Female Photographers and Feminism
+April 05, 2021
Ever since its invention back in the 18th century, photography has been documenting life. At the same time, it focuses on inviting audiences to a rather subjective world while trying to be taken seriously as an art form. Photography has always been considered a male dominated profession, but luckily things are changing. Scholars, writers, bloggers, photography students and enthusiasts have been giving due to the female pioneers of the field. Most of them were always standing and/or hiding in the shadows, oblivious to how much they could acclaim and accomplish. Arguably, the technique, concepts and themes female photographers use, differ from those of male photographers. When most women were convinced that their place was in the kitchen and certainly not in the dark room, there were those who were struggling to surpass their male counterparts and work towards gaining respect and recognition for their work.
20TH CENTURY FEMALE PHOTOGRAPHERS
I had access to a whole world of women, to which no man could have access.
Christine Spengler (French photographer, 1945-) is a decorated war photographer who has been putting herself in the midst of conflicts since the 1970’s. The point of view of the victims of war has always been her primary concern and her pictures – mostly raw, yet tender – have been reproduced in the world’s leading newspapers and magazines. Spengler had originally studied French and Spanish literature in order to become a writer, but she found her true calling at the age of 23. While on a trip in Chad, she had borrowed her brother’s camera and photographed soldiers headed into battle. Both she and her brother were arrested and held in prison on speculation of being spies or journalists. That wasn’t enough to stop Spengler, who continued to focus on war photography, on the adapted daily life of women and children in the bomb targeted cities and the overall consequences of war. Christine would often integrate and immerse herself in different cultures, to capture intimate and accurate shots of her subjects. She worked as a freelancer for Sipa-Press, Corbis-Sygma and AP, while she documented wars in Northern Ireland, Vietnam, Cambodia, Lebanon, Western Sahara, Kurdistan, Nicaragua, Kosovo, Afghanistan, Iran and Iraq, among others. Spengler’s war images stand apart from those of her white male counterparts, since they depict the civilians’ attempts at a normal life after the ripple effects of a violent war. Her touching, traumatic and memorable photographs have won her several prizes, numerous publications and one major retrospective exhibition in 2003, in France. The epitome of a feminist and strong woman, Christine refrained from standing by the sidelines and hasn’t once worn a helmet or a bullet proof vest while working.
Dr. Masumi Hayashi (American photographer, 1945-2006) was born in one of the United States government’s War Relocation Authority camps, where Japanese Americans were placed in internment during World War II. Hayashi had both a BFA and an MFA when she joined the faculty of Cleveland State University as Assistant Professor of Photography in 1982. She became a full time professor in 1996 and received numerous awards and grants during her tenure there. Masumi is perhaps best known for her prominent panoramic photo collages – made of hundreds of smaller prints – that served as a symbol of an archaeological and historical memory of WWII. Hayashi’s signature medium transcends the instantaneity of photography, as well as her rejection of authority implicit in a single fragment of time and space. Through her technique and through her subject matter, the photographer drew attention to the relativity of perception. The majority of Dr. Hayashi’s work concerns socially uncomfortable places, like prisons and relocation camps. Her artwork explores sacred sites and places with spiritual significance. The professor interviewed camp survivors from all over the USA and Canada and collected photos taken by them, when cameras were considered to be contraband. All this audio and visual material was featured as part of Hayashi’s artwork installation in galleries and museums. Masumi was tragically shot to death by a neighbour, after she had repeatedly complained about his loud music for months. She is survived by six siblings and two children. Dr. Hayashi’s work gained attention in the USA, Europe and Japan and was exhibited and represented in many respected museums and galleries, including the International Center for Photography in New York, the LA County Art Museum, the Japanese American National Museum, the Tokyo Museum of Photography, the Ludwig Museum of Art and many more. In 2003, she had a retrospective solo exhibit at the Japanese American National Museum in Los Angeles. Her photography has been published in many magazines and her art has awakened people in a discreet, yet insistent way. Even if certain aspects of Masumi’s artistic focus were autobiographical, she was avidly aware that her outlook was that of a woman, a Japanese American and a Buddhist in a mostly white, male dominated world.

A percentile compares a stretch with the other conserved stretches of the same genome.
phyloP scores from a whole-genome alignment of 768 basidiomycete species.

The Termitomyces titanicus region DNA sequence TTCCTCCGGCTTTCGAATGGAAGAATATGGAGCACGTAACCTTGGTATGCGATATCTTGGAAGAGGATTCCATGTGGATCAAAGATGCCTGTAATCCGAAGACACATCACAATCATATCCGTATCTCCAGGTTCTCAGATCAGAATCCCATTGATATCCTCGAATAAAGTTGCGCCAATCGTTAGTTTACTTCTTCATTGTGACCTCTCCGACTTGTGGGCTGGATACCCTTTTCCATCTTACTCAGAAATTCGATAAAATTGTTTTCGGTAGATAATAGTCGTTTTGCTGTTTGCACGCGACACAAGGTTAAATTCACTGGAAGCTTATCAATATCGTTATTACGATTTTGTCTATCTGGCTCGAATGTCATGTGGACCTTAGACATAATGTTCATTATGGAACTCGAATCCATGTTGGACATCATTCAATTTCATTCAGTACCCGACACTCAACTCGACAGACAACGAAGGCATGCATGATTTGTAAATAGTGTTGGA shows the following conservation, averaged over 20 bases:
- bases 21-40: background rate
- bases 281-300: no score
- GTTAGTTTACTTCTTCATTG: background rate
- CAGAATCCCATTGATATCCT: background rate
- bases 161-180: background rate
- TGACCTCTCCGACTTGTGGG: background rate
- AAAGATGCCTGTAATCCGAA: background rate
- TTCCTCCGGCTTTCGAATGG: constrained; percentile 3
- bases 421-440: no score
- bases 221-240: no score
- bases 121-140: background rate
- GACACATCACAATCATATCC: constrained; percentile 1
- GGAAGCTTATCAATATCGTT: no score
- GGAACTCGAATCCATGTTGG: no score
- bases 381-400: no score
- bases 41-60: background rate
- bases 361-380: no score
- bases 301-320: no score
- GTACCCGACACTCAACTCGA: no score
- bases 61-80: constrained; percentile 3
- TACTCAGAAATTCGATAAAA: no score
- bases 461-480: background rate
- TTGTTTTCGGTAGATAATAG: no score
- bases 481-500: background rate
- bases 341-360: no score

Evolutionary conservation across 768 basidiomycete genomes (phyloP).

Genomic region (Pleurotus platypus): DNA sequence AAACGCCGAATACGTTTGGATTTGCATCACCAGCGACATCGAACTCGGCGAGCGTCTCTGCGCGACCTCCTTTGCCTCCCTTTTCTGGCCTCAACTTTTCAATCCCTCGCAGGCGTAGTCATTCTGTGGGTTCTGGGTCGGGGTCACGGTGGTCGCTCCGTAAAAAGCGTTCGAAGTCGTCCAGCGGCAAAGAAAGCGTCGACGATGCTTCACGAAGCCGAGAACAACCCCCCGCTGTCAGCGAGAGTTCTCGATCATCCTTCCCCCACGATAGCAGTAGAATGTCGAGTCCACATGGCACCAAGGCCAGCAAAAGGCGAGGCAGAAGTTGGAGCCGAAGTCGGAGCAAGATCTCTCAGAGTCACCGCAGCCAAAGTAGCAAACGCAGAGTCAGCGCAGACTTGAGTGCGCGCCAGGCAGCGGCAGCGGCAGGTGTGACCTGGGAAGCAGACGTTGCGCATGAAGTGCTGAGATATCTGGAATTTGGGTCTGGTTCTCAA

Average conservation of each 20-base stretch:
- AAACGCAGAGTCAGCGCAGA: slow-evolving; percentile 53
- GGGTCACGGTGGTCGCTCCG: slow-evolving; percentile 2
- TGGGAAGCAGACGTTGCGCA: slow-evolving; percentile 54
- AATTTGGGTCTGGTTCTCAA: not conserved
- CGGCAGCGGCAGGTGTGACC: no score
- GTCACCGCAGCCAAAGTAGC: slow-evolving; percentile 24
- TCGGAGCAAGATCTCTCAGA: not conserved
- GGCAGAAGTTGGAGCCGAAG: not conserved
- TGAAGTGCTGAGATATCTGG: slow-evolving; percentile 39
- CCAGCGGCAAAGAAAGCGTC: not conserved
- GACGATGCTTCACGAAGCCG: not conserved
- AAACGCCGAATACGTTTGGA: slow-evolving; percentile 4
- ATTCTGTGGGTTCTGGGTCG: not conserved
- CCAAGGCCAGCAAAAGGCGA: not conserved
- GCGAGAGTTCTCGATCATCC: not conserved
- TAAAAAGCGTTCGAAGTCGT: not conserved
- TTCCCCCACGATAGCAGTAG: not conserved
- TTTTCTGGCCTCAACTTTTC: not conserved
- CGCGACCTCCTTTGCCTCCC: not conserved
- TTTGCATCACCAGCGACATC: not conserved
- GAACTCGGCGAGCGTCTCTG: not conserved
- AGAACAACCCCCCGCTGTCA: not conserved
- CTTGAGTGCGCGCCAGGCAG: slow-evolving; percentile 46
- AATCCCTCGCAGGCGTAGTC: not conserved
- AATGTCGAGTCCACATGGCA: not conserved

We will continue talking about female names that left their mark in photography and about contemporary female photographers who are still to emerge. There are a lot of female photographers out there deserving of praise and we can only hope to cover as many of them as we can. Please, follow this space to find out more.
My photographs are meant to be appreciated for their beauty on one level yet, on another, to create irony and tension.